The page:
Everyone is a potential journalist today. What is considered news today only remains news for a little while, until something new has to be blogged about. Is the new form of reporting on campaigns (little amounts of data but constantly updated) better for the voter than the old form of reporting, where we received in-depth stories about the candidate but not as often? Whatever way is better, campaigns are being covered more and more by people on sites like twitter, and less and less by reporters who do in-depth reporting.

Photo from creativecommons.org
http://youtu.be/PoScti4lii8


video

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Media Bias....Helpful?

Bias seems to be a term met with much negativity in the journalism world. As budding journalists we strive to keep our stories right in the middle of the political spectrum.


How boring is that though? This is the idea that Jack Shafer implanted in my head with his recent blog, Media Bias? Give me more Please!

Bias keeps us guessing and if you think about it it is one of the few things keeping the news honest. Without opposition in the journalistic world, people would never question anything.

It must be true if it's unbiased. Is that a positive mindset? No, I want to be told if I'm wrong or right just.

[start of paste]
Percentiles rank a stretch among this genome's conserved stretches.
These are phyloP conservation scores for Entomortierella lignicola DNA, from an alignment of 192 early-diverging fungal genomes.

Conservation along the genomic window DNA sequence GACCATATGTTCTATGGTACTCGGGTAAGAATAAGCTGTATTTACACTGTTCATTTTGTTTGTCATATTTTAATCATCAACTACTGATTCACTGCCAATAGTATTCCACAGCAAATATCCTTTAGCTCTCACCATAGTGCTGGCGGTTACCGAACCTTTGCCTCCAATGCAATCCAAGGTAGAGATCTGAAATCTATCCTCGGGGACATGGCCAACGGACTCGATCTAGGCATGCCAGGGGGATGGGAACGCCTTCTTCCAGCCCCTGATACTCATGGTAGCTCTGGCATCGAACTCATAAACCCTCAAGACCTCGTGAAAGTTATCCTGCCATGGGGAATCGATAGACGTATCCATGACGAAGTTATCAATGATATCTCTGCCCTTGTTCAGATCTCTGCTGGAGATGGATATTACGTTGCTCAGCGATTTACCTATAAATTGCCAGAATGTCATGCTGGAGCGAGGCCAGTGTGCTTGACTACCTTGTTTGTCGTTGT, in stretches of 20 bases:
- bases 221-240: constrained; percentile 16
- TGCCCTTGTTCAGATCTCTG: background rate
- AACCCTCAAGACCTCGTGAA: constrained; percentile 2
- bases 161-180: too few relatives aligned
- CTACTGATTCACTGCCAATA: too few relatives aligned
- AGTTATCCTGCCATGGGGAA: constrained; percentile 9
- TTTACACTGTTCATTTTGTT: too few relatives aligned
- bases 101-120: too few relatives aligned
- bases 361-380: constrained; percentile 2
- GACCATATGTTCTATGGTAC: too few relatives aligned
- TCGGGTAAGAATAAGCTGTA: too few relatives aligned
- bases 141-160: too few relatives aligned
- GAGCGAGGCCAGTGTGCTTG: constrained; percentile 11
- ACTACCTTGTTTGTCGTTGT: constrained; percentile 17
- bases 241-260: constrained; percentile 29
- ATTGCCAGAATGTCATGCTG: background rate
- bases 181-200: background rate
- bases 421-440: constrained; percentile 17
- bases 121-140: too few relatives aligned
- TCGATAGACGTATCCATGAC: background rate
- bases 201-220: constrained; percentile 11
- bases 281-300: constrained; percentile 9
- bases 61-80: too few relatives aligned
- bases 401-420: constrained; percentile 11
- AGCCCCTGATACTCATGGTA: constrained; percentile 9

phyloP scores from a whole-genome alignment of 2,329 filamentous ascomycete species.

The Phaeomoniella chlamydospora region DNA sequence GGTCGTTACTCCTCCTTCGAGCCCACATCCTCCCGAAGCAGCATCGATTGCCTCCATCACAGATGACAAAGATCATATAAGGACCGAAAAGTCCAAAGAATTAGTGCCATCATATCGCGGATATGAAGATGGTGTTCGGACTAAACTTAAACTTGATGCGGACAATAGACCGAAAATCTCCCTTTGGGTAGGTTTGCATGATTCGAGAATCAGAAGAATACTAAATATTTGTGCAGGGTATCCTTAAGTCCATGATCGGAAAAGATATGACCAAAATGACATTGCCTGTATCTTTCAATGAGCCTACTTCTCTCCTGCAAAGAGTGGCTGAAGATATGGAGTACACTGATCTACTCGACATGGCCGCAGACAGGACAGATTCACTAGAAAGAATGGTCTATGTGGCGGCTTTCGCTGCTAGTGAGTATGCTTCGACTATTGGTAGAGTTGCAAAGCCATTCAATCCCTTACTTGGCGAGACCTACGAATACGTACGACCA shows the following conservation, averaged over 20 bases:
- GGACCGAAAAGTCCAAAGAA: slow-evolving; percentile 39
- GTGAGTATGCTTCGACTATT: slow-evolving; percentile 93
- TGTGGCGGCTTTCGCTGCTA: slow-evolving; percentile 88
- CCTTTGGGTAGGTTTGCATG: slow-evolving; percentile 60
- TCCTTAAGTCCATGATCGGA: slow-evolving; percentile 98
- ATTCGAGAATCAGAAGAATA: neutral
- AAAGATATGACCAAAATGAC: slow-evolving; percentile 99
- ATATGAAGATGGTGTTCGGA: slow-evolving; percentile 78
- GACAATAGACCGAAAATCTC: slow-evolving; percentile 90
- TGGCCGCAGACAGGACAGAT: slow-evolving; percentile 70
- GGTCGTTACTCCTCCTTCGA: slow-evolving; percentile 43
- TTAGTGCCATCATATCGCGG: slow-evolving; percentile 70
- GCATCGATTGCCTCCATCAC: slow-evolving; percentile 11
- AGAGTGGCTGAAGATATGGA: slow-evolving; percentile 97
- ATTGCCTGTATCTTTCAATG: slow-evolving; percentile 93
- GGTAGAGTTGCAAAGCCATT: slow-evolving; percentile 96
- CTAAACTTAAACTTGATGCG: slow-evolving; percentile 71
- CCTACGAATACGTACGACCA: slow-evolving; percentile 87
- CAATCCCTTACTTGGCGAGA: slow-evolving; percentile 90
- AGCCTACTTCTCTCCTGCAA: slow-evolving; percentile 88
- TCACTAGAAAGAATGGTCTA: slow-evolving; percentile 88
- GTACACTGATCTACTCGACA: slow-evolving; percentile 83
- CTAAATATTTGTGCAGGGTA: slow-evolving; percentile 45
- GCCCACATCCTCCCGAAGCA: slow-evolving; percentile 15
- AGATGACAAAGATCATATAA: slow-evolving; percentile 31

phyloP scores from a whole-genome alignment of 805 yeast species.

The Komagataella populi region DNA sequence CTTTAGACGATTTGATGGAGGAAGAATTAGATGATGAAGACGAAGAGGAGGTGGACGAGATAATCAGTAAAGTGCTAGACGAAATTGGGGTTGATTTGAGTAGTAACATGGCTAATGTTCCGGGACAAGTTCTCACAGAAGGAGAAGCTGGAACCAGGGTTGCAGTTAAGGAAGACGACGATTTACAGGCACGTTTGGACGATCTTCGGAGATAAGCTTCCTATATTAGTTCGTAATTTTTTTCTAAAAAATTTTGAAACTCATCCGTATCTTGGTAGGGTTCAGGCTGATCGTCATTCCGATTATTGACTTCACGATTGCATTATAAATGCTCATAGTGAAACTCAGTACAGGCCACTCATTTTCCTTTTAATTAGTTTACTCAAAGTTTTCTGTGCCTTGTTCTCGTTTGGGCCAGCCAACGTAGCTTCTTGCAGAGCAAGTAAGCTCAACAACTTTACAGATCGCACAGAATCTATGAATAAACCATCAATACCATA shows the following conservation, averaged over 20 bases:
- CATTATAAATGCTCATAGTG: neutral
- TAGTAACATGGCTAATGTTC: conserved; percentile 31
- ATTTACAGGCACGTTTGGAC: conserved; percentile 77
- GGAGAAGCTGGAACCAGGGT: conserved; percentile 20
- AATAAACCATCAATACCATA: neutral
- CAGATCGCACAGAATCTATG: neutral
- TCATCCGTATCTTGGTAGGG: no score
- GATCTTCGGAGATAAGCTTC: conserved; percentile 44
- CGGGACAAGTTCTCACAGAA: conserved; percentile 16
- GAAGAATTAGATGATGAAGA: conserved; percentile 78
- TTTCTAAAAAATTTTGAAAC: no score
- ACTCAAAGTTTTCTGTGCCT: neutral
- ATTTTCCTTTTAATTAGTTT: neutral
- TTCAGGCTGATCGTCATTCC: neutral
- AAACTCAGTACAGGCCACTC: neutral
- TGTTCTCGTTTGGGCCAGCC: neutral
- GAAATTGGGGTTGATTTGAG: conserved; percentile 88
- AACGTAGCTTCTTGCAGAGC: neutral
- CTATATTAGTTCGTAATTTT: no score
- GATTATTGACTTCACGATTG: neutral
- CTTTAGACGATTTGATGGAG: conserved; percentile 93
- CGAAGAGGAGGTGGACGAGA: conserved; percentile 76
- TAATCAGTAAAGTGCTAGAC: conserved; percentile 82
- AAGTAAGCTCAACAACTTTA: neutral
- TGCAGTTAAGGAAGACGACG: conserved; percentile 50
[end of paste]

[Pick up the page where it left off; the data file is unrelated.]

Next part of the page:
Why shouldn't we enjoy a little bias when it comes to our news? There are always two sides to every story and they most certainly will be told.

Blaming bad news on a biased opinion is lazy. If you hold strong opinions on a topic and upon investigation you find out you're wrong, well that would be the time to change your opinion.

As journalists we should be filters. We should be able to screen our news and be able to tell what is right and wrong. Simple reasoning should allow us to find the middle ground between two bias stories.

In the end journalism needs bias. It is the want to be right that is associated with bias that keeps people asking questions in the pursuit of the truth.